Wednesday, February 13, 2013

Next Big Thing Blog Hop: Laurel Highlands Mysteries

Yeah, yeah, I know. Didn't I do this already? Yes, I did here, but when Sisters in Crime Sib Annette Dashofy put out the call, how could I say no? And I've got a new book (long short story really) to talk about.

You can read all about Annette's work here.

Without further ado - round two of The Next Big Thing.


1. What is the working title of your book(s)?

This story is called "An Idyllic Place for Murder." It is the first in my Laurel Highlands Mysteries series.

2. Where did the idea come from for the book?

In October 2011 I attended my first "Escape to the Woods" writing retreat with the Mary Roberts Rinehart chapter of Sisters in Crime. It was my first writing retreat and I was going with a group of people who were virtually strangers (I had met two of my sibs exactly once). The retreat was held in Confluence, PA which is in the Laurel Highlands, the area that gives the name to the series. Well, we stayed in a rental house, not quite a cabin, but definitely not a hotel. As we read the guest register, there was mention of "be careful of the Creeper." Apparently, the gentleman who owned the trailer neighboring the rental property was a bit cranky. Well, I was with a group of crime writers, so of course we couldn't resist talking up the potential story lines for a character known as "the Creeper." I conceived of the victim, a woman escaping a messy divorce, and my protagonist, a PA State Trooper. And of course the suspect, a slightly crazy old man known to locals as "the Creeper." And voila! a story was born.

3. What genre does your book come under?

This one is pure crime fiction, a police procedural  (not what I intended to write, but I fell in love with my State Trooper Jim Duncan and my feisty public defender Sally Castle, so I was stuck).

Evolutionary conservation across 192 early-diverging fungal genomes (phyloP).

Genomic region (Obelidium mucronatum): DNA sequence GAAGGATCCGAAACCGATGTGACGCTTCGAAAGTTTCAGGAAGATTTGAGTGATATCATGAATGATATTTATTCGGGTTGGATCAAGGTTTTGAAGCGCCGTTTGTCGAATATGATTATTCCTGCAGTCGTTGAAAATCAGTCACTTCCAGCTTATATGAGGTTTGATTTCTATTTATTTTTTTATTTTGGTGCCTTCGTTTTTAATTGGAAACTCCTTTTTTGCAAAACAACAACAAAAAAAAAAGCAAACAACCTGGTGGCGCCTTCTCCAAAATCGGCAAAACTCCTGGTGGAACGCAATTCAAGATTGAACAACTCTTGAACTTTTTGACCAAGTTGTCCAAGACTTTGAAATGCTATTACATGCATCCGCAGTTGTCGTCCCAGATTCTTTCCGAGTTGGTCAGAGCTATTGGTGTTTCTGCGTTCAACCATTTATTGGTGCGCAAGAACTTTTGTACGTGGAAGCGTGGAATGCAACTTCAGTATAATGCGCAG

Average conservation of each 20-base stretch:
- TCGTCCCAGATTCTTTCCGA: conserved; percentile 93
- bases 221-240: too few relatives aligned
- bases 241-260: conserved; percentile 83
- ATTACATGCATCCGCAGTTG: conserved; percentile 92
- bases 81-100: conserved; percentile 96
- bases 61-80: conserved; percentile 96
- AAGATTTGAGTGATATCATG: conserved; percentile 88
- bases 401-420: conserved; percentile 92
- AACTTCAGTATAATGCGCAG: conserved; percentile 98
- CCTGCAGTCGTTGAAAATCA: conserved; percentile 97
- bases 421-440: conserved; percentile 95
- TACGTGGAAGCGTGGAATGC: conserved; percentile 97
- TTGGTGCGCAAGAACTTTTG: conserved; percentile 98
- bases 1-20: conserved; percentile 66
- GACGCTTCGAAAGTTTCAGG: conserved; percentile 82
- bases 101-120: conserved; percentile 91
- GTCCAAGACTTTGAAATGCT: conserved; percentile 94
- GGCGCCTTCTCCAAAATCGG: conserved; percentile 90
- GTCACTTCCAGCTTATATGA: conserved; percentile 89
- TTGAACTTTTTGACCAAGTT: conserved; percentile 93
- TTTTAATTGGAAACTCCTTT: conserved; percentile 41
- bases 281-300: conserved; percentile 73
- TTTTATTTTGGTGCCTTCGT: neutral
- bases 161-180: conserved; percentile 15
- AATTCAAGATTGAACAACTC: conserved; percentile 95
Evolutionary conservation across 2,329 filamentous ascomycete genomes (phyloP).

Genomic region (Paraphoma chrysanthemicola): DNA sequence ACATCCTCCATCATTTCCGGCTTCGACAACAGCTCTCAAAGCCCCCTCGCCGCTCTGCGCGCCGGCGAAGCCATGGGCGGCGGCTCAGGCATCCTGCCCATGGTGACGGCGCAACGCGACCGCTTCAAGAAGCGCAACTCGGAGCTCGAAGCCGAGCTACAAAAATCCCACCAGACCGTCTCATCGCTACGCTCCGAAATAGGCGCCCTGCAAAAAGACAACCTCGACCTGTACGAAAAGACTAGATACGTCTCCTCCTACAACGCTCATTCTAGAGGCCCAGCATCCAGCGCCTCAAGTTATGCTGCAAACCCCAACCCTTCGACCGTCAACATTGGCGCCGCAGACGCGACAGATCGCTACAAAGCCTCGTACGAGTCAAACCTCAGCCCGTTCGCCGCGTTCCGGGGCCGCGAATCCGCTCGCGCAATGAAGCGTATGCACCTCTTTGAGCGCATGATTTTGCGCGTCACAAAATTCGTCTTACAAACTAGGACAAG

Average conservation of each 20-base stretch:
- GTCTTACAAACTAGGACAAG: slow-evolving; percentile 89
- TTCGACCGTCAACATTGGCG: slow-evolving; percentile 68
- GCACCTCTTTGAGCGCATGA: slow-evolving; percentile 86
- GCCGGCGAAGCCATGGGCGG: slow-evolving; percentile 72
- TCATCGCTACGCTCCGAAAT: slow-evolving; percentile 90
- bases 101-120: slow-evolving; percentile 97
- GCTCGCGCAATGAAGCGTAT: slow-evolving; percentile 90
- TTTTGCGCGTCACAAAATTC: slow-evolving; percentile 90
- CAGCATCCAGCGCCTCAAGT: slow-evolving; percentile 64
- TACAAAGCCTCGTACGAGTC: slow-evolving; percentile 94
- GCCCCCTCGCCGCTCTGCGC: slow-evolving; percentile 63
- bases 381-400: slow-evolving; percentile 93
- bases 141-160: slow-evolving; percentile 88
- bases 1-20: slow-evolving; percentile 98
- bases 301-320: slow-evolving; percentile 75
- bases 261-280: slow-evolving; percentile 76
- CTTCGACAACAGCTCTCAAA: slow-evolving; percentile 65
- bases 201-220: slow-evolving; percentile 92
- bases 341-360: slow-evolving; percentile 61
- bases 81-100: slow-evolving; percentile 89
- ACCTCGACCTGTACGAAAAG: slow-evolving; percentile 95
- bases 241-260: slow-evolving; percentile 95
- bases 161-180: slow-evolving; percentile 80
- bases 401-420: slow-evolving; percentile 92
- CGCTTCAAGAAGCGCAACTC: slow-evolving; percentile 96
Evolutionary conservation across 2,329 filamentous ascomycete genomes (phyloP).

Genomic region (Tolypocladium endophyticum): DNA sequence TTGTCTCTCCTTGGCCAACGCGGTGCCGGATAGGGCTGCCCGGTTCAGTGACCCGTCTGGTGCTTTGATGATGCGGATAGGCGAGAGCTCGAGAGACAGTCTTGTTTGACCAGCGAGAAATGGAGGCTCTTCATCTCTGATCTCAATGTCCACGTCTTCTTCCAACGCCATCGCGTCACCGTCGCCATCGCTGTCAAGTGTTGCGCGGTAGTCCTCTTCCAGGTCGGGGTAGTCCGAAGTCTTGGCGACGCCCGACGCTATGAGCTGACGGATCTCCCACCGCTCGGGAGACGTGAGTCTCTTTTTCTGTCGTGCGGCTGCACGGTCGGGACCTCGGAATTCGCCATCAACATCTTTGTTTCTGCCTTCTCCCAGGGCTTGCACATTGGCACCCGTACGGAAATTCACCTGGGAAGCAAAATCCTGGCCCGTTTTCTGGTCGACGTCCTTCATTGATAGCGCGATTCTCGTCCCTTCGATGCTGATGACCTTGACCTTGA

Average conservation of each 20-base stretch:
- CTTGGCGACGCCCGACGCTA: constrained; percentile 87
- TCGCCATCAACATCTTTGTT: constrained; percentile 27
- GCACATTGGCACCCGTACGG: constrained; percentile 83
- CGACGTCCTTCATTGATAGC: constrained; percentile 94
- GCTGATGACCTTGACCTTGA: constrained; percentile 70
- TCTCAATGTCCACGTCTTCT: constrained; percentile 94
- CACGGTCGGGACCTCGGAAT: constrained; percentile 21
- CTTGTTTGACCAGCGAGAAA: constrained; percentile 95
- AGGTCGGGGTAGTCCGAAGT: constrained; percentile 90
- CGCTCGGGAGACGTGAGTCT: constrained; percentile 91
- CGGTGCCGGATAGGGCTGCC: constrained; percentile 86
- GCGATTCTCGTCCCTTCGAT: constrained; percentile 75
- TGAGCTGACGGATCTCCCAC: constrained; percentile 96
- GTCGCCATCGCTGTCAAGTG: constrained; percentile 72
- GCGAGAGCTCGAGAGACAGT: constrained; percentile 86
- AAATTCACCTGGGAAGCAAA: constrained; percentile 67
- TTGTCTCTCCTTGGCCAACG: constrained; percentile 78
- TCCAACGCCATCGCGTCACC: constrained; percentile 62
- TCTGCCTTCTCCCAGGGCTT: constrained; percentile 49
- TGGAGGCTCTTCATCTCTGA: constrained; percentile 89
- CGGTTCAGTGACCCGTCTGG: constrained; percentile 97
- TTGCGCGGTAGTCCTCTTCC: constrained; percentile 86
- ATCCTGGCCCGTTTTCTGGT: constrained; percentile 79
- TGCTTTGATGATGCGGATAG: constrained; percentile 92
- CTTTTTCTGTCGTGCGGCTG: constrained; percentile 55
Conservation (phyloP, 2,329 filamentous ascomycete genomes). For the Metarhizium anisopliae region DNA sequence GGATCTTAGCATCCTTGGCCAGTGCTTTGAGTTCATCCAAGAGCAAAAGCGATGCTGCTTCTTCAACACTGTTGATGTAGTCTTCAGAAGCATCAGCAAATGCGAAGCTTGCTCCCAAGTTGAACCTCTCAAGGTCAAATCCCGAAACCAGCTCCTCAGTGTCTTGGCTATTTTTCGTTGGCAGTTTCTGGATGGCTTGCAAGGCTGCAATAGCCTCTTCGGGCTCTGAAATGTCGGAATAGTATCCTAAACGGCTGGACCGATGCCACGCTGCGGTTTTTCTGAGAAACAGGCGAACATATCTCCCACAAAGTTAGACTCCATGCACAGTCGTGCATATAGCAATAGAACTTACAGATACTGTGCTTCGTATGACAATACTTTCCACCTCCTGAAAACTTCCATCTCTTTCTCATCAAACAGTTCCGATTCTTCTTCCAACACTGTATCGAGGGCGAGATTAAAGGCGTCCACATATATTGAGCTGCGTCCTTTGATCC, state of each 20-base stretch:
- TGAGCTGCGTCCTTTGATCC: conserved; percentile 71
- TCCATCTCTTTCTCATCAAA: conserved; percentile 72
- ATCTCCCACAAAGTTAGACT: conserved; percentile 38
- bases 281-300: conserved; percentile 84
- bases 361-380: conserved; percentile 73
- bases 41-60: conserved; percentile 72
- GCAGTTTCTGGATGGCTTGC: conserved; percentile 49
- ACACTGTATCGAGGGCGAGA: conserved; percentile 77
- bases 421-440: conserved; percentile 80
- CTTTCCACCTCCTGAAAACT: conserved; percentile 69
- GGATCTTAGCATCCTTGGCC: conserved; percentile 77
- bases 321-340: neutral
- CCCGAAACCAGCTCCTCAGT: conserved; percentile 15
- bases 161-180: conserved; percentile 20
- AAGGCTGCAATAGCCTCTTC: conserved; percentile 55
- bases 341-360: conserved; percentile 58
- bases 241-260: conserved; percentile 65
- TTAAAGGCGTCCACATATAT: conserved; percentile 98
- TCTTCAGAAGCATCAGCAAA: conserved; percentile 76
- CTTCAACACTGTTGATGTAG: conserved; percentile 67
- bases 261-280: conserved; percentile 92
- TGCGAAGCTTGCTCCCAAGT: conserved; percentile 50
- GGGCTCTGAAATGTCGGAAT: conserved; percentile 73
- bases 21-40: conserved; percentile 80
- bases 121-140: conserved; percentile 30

4. Which actors would you choose to play your characters in a movie rendition?

Oh, that's easy. Jim Duncan is a younger Mark Harmon, no question. And Sally Castle looks exactly like Angie Harmon. I've known that from the minute the story was finished (as I talk about in a previous post about character love).

5. What is the one-sentence synopsis of your book?

The Laurel Highlands become anything but idyllic for PA State Trooper Jim Duncan when the body of a young woman is found in a local rental house - but was she the victim of the crazy Creeper or someone else?

6. Is your book self-published, published by an independent publisher, or represented by an agency?

I'm thrilled to say that the story will appear in the Spring/Summer issue of Mysterical-E, an online crime fiction magazine. Since I have more stories for these characters, I can see an anthology being published someday, probably self-published (since very few markets do reprints for this particular genre/length).

7. How long did it take you to write the first draft of your manuscript?

I think it honestly took longer to plot it out than write it. After the story line and characters coalesced in my mind, I wrote the first draft in maybe 7-10 days.

8. What other books would you compare this story to within your genre?

I think it's a pretty standard police procedural story, so maybe LJ Seller's "Detective Jackson" series or maybe Diana Stabenow's "Liam Campbell" series (not that I am comparing myself to either writer - at least not yet!).

9. Who or what inspired you to write this book?

Well, apart from the entry in the guest book, I think I'd have to credit my sibs in the Mary Roberts Rinehard chapter. I've loved reading mysteries for as long as I can remember, and this group of fantastic "sisters" (and "misters") really taught me a lot about how to write and plot crime fiction. And I have to give thanks to Ramona Defelice Long who read an early version of the story, clued me in to the fact that I had unwittingly written a police procedural, and gave me the confidence to keep polishing and submitting it.

10. What else about your book might pique the reader's interest?

Aside from the crime fiction/police procedural aspect, I think anyone who is familiar with the Laurel Highlands, either from pictures or first-hand experience, would enjoy the local references. Turns out there are a lot of good places to find bodies in and around Uniontown. Who knew?


  1. Can't wait to read it! We're building a cabin in the Laurel Highlands (east of Somerset), and I plan on hosting some mini-retreats if we ever get the darn thing finished. We do have a bathroom, a bed, a fridge, a range, and a toaster oven, so it's getting there. We don't have a Creeper, though. At least not that I'm aware of!

    Just before your story is out, you should contact the Laurel Highlands Visitor's Bureau. Maybe they'd mention it in one of their e-newsletters.

    1. We never met The Creeper - of course that just adds to the mystery. LOL

      It's a beautiful area. I'd love to do a mini-retreat. And thanks for the tip about the Visitor's Bureau.